Wednesday, February 27, 2013

We Love to Act Out Stories! Teacher Sue

Retelling stories is always a preschool favorite. Children love repetition and by retelling or acting out a favorite story the teacher can nurture that love of repetition while enriching many pre-reading skills. Oral language skills, vocabulary and narrative understanding are enhanced which are foundations for early reading and a basis for comprehension.

We always begin by reading the story from a book. Here, we are reading “The Three Little Pigs”.

 We spend another day retelling the story on the flannel board as a group to help with comprehension and sequencing.

Then the children get to choose familiar roles and act out the story for their friends using story props to help.


As a follow up we put the story parts on the flannel board so they can retell it on their own or with friends.

On Pajama Day they had fun retelling the story/song “There Were 10 in the Bed”!

Through this process we watch the children become part of the stories, interacting with the materials or props. This engagement creates a deeper, more personal understanding of the story as well as developing a feeling of self-confidence.

Monday, February 25, 2013

Nurturing Conversations - Teacher Sydney

The other day our classroom seemed especially energetic (a teacher term for a bit noisy) but as I looked around, I realized it was just the sound of all the children happily engaged in conversations as they worked on various activities. As I reflected on this, I had to smile since that is exactly what we hope will happen. Most of us know that reading to your children is extremely important, but did you also know that engaging in conversations is equally important? We worry about how to foster literacy and how to encourage children to want to read but we often forget that verbal language is the first step towards this process. A rich verbal vocabulary is one of the first paving stones on the road to literacy. It is our job as teachers and parents, therefore, to nurture the spoken word as much as possible by providing plenty of time and opportunity for real conversations, not just giving instructions, but conversations. Reflecting further, I realized we do this at Small Friends in many different ways.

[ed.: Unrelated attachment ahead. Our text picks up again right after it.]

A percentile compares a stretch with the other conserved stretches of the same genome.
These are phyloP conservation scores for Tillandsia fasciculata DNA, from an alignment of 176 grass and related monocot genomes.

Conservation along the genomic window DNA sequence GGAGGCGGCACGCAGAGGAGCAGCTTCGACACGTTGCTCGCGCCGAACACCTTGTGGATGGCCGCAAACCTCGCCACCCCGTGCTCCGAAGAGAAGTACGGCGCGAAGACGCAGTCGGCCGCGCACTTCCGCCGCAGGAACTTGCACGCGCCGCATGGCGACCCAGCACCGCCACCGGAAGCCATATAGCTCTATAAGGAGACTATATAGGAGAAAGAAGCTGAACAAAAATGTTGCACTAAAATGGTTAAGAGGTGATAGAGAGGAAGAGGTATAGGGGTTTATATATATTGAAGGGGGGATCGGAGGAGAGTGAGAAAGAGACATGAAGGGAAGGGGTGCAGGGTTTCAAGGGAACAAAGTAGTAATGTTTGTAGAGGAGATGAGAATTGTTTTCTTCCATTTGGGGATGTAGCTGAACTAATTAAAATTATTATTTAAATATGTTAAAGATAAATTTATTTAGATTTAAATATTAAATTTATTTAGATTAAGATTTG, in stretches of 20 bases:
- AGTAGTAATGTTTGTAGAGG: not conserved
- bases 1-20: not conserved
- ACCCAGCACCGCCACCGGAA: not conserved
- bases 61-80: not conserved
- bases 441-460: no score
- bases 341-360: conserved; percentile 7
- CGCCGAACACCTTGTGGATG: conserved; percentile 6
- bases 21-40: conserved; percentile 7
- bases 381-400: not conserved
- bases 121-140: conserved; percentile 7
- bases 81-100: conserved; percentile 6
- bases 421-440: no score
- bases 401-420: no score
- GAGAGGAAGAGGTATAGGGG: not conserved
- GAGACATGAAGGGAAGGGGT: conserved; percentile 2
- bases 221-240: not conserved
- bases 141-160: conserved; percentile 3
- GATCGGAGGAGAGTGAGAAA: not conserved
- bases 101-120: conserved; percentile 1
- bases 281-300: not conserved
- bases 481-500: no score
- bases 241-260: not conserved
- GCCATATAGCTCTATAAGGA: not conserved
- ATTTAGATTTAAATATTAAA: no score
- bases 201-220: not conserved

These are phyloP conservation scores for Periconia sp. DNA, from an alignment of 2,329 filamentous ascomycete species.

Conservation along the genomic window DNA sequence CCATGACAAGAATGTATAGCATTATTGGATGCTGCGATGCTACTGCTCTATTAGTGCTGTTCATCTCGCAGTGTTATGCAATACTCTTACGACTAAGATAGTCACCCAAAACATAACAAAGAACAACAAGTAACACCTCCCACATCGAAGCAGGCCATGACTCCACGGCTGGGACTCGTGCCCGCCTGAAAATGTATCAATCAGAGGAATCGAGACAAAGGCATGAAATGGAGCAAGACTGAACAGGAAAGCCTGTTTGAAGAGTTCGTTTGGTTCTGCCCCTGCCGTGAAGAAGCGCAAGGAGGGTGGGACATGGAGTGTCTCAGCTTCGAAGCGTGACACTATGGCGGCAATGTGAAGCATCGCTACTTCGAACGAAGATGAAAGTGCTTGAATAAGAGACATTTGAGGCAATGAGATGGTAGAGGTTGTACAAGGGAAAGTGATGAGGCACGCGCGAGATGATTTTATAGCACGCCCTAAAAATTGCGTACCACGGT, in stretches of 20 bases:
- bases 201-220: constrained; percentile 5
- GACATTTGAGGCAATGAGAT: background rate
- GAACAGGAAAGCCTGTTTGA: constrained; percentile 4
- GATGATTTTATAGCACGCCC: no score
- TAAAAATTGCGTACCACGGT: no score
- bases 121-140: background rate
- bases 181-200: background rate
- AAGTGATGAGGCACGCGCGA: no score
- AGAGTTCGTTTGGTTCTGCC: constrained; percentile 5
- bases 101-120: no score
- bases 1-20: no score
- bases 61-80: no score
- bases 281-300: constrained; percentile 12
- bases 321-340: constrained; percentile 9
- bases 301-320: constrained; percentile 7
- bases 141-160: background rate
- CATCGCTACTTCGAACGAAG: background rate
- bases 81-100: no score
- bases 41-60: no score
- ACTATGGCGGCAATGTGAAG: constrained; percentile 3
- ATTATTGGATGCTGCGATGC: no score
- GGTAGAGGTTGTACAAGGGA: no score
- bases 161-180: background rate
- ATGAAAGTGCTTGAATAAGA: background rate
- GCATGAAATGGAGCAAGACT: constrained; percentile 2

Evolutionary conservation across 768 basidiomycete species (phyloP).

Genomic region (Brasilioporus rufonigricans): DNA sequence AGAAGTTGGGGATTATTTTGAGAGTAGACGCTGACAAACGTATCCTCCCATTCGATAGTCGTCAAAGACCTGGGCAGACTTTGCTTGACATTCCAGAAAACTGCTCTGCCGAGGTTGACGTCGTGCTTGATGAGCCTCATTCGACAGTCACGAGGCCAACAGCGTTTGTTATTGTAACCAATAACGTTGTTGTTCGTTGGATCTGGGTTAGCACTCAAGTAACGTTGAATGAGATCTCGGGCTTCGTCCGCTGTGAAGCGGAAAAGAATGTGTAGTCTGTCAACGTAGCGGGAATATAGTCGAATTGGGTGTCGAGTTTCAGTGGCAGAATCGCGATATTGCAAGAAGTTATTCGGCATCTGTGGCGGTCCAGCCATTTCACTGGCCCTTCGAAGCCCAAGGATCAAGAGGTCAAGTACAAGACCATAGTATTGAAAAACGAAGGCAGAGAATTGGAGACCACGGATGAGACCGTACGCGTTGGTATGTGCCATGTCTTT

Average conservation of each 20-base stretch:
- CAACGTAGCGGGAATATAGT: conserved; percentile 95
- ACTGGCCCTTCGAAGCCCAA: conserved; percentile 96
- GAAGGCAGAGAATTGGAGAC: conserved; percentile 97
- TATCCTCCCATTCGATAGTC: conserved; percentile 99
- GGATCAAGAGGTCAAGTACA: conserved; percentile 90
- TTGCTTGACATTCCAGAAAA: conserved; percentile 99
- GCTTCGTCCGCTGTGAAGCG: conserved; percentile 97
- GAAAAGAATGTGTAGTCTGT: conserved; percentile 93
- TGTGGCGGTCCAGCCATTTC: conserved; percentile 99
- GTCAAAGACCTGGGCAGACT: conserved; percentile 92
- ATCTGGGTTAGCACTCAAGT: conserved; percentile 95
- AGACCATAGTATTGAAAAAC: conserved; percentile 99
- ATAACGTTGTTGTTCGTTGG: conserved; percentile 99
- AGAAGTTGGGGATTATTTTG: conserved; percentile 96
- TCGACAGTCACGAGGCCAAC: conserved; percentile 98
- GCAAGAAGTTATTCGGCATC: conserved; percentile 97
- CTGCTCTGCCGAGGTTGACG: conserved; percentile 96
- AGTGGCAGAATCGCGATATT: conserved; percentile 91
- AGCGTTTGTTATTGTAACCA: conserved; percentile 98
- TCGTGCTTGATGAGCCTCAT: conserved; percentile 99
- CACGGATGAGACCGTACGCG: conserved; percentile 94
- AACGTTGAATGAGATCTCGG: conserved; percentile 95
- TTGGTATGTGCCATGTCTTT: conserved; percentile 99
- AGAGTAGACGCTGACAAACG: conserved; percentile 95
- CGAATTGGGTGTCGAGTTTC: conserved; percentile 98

First we plan our daily schedule with lots of time spent in what we call Choice Time, where children get to choose to do what is important or engaging to them. Then we set up the environment so that the choices provide opportunities for different kinds of verbal engagement. It might be a chance to work with just one or two friends at a “micro environment” we have set up like the one in the photo below with panda bears. We purposefully designed this activity for two children at a time to provide a chance for the children to interact more directly.

Or it might be at an activity at the Light Table or the water tub. These are also places that we often limit to smaller groups of children so that when the children are there, they can really be engaged with the materials and with each other. Playing side by side as they explore the materials together often leads to animated discussions.


Sometimes areas that are purposefully arranged for larger groups, like the Play-dough Table, the Block Area, or the Invention Table, also provide opportunities for several children to be involved in a conversation together as their play evolves into a group effort.

Finally, at Small Friends, we are extremely lucky to have the high adult to child ratio that we do. Having two teachers and two parents in the room allows us to initiate, to join in, and to extend conversations as often as possible. We do this by asking open-ended questions such as:
“What do you think will happen next?”
“How did you do that?”
“Why do you think that happened?”
“Which one of those did you like the best? Tell me why.”